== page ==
A remarkable shift also took place among the leadership of Villanueva's Philippines for Jesus Movement. Until 2011–12 both teaching arms, Intercessors for the Philippines and the Movement for National Transformation, did not themselves issue statements on reproductive health, but they did align with the position papers released by the Bangon Pilipinas Party and pledged full support to its standard bearer, Villanueva. However, in the wake of the new media hype, which occurred through Aquino's (re)invention of reproductive health, they changed sides. Intercessors for the Philippines issued an anti-reproductive health manifesto that urged the government not to push the bill through. Invoking phrases such as the “sanctity of marriage” and “freedom of religion,” the manifesto warned that the new law would be a gateway to abortion, divorce, and same-sex marriage, and that this would harm “the religious identity of the Philippines.”Footnote 53 Thus, practically, Intercessors for the Philippines aligned with the Catholic discourse. Yet they still allowed contraceptives such as condoms, as long as they were used by married couples, which made them appealing to Catholic middle-class people (even though the latter would keep decisions like these rather private). This shift allowed the leaders of Intercessors for the Philippines to emancipate themselves from the two-time presidential loser Villanueva and to present themselves as sensitive to the loopholes leading toward legalization of abortion they thought they detected in the reproductive health bill. It also allowed them to gain more popularity among Catholic constituencies as they adapted a rhetoric that was conservative and yet allowed for a less conservative practice than that promoted in the official teaching of the Catholic Bishops’ Conference of the Philippines. In fact, the manifesto was actively disseminated by Catholic anti-reproductive health campaigners, thus providing Intercessors for the Philippines excellent publicity.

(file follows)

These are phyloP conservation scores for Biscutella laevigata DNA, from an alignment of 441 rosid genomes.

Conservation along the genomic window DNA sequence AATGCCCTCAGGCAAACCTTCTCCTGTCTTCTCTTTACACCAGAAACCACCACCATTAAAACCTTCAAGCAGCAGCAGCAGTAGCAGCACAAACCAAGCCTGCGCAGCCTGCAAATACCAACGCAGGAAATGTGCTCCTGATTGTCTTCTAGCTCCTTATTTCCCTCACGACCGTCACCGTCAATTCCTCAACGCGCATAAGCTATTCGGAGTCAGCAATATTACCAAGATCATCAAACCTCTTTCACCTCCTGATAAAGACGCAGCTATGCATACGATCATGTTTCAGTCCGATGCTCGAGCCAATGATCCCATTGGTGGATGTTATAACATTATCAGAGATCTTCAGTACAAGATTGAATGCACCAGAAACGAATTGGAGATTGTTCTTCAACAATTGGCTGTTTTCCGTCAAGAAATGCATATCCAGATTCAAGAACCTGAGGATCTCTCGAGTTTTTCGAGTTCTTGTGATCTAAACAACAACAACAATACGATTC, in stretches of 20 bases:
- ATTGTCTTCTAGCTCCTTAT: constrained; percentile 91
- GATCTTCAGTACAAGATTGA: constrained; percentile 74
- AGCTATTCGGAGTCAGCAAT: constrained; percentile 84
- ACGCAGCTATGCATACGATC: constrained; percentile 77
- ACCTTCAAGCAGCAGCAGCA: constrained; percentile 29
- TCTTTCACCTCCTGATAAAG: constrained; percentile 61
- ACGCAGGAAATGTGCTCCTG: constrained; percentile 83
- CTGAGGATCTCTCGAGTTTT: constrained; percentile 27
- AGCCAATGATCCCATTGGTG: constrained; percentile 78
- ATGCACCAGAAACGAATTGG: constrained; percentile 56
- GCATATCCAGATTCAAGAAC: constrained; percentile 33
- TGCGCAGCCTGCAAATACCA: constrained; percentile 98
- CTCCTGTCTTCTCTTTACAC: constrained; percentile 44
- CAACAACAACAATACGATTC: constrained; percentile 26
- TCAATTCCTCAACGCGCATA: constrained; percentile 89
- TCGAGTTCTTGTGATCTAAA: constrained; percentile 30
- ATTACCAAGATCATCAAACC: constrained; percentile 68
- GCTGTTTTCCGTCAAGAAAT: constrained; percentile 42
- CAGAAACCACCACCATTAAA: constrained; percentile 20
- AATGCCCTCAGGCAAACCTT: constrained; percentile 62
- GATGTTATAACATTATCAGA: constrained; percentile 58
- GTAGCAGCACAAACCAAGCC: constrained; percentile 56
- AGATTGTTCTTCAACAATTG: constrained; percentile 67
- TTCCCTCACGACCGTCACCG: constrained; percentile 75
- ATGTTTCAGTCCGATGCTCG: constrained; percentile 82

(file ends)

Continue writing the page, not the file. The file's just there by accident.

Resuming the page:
In a similar way, the Movement for National Transformation also changed sides in the debate on reproductive health. From 2012 onward its seminars, “Christian Politics,” whose primary public was Pentecostal pastors, included a large section on anti-reproductive health. This, at first glance, seemed to be in accordance with the officially morally conservative Catholic mainstream. It warned that the reproductive health law, especially its sections on mandatory sex-education in school, would lead society to sin and self-destruction. For example, the Kikay Kit, a sex-education pamphlet distributed by the United States Agency for International Development, was cited in order to warn that reproductive health would foster a culture of selfishness, particularly a section of the pamphlet that explained “masturbation” as “a way of knowing our bodies and release tension.”Footnote 54 This was read through the lens of a popular Augustinian theology of sin, where selfishness was viewed as the metaphysical root cause of all evil on earth and as the earmark of the civitas diaboli (kingdom of the devil). However, contrary to Intercessors for the Philippines and to the Catholic mainstream, the Movement for National Transformation conceived selfishness as greed, which was understood in a framework of Marxist social analysis. As was the case with the former Pentecostals, the critique of reproductive health served to politically mobilize churches. Given the constituency, it was necessary to articulate the political in the Pentecostal idiom. The powers to be challenged were called “Satan … and his sons.”Footnote 55 In contrast to the meaning of this phrase that one might expect from the current state of the research on Filipino Pentecostalism, however, the sons of Satan were not the unbelievers.Footnote 56 Rather, the sons of Satan were “the capitalist[s]” engaged in “systemic exploitation” along with multinationals: “Foreign Interest, Big Landlords, Big Businessmen, Key Government/ Military Officials, Judges [determined to] sustain their political power base.”Footnote 57